Dissection of Drought Responses in Arabidopsis

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Virginia Tech


Plants as sessile organisms are susceptible to many environmental stresses such as drought, and salinity. They have therefore evolved mechanisms to acclimate and tolerate environmental stresses. Knowledge of the molecular aspects of abiotic stress gleaned from extensive studies in Arabidopsis has provided much information on the complex processes underlying plant response to abiotic stresses. Nevertheless, there is a need for integration of the knowledge gained and a systematic molecular genetic dissection of the complex responses to abiotic stress. In this study in Arabidopsis, comparative expression profiling analysis of progressive (pDr) and moderate (mDr) drought treatments revealed common drought responses, as well as treatment specific signatures responses to drought stress. Under prolonged moderate drought plants develop different mechanisms for acclimation: induction of cell wall loosening at early stage, and a change in hormonal balance (ABA: JA) at late stage of moderate drought. Taking a reverse genetics approach, a MYB transcription factor (MYB109) has been identified as a regulator of growth under drought and salt stress. Global expression profiling showed possible mechanisms of how MYB109 modulates growth under drought conditions: as a regulator of RNA processing and splicing and as a negative regulator of jasmonic acid biosynthesis and signaling. A forward genetics screen for drought and salt tolerance of transposon activation tag (ATag) lines led to the discovery of novel genes, which shed light on unexplored areas of abiotic stress biology. Utilizing this strategy, a potential role for cell wall modification and MATE transporters in response to drought and salt stress has been discovered, which needs further analysis to integrate this information on the role of these biological processes in plant stress biology.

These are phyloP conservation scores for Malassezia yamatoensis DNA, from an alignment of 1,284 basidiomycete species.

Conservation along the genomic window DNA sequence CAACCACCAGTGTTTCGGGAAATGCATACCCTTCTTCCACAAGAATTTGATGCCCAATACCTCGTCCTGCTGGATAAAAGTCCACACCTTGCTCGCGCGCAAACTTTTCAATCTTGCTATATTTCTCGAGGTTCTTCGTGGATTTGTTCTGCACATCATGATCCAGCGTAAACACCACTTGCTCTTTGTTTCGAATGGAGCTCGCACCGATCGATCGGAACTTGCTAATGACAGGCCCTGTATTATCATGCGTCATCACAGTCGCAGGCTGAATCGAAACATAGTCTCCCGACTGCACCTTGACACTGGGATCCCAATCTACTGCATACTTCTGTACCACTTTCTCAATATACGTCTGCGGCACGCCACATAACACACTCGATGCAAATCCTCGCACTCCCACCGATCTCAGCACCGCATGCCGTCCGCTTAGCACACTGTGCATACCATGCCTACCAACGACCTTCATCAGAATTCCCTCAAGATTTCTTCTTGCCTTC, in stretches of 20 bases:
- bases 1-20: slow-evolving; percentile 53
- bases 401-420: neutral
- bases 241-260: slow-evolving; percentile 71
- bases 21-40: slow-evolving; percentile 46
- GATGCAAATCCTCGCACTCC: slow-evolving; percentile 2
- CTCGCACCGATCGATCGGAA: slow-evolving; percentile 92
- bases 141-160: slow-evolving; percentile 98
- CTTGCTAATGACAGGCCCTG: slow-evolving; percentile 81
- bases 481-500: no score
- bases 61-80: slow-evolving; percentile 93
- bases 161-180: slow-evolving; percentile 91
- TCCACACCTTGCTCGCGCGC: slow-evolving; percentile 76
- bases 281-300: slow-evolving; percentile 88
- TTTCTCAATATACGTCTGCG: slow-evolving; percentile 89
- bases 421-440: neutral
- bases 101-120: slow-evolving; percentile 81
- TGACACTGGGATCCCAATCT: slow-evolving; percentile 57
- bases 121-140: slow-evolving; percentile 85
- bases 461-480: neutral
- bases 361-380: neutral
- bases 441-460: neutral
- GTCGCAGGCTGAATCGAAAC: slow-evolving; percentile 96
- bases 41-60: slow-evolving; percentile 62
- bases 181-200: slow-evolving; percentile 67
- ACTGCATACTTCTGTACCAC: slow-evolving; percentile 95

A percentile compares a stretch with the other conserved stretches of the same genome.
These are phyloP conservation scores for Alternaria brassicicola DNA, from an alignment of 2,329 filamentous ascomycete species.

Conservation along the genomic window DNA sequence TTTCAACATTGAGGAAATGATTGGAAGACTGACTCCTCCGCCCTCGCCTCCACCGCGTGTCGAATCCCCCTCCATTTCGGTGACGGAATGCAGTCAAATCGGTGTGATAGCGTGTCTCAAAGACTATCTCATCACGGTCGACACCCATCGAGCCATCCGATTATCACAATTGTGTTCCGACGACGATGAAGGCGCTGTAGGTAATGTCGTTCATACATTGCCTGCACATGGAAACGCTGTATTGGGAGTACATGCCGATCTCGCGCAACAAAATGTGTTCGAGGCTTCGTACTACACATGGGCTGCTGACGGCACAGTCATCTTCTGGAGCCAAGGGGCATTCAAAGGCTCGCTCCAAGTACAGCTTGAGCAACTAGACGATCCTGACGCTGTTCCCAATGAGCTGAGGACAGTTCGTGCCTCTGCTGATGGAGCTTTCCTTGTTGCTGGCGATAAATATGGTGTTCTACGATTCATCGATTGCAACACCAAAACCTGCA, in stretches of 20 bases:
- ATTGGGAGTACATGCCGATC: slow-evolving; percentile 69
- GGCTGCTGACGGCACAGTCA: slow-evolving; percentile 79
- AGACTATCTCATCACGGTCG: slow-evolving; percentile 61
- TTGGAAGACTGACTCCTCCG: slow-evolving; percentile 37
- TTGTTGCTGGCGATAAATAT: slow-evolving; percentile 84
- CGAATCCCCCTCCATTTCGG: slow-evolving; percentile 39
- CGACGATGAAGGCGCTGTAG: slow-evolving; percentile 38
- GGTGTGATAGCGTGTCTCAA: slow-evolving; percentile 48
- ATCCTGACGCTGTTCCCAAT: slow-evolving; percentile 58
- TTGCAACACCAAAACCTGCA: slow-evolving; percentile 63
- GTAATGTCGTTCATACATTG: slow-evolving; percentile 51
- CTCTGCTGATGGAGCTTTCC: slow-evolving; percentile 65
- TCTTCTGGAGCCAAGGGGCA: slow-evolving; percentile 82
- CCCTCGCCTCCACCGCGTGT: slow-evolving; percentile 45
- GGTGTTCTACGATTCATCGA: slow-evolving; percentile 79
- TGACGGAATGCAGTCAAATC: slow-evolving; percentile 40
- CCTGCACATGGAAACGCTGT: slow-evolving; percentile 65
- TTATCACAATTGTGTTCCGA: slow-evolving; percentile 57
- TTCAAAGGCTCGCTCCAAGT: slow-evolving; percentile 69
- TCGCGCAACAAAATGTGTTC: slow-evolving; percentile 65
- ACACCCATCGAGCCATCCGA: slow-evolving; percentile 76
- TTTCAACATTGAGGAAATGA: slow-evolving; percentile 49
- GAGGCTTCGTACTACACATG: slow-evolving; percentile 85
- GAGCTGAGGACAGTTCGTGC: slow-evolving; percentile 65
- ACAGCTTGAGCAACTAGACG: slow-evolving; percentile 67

gene, hormone, cell wall, knockout, transposon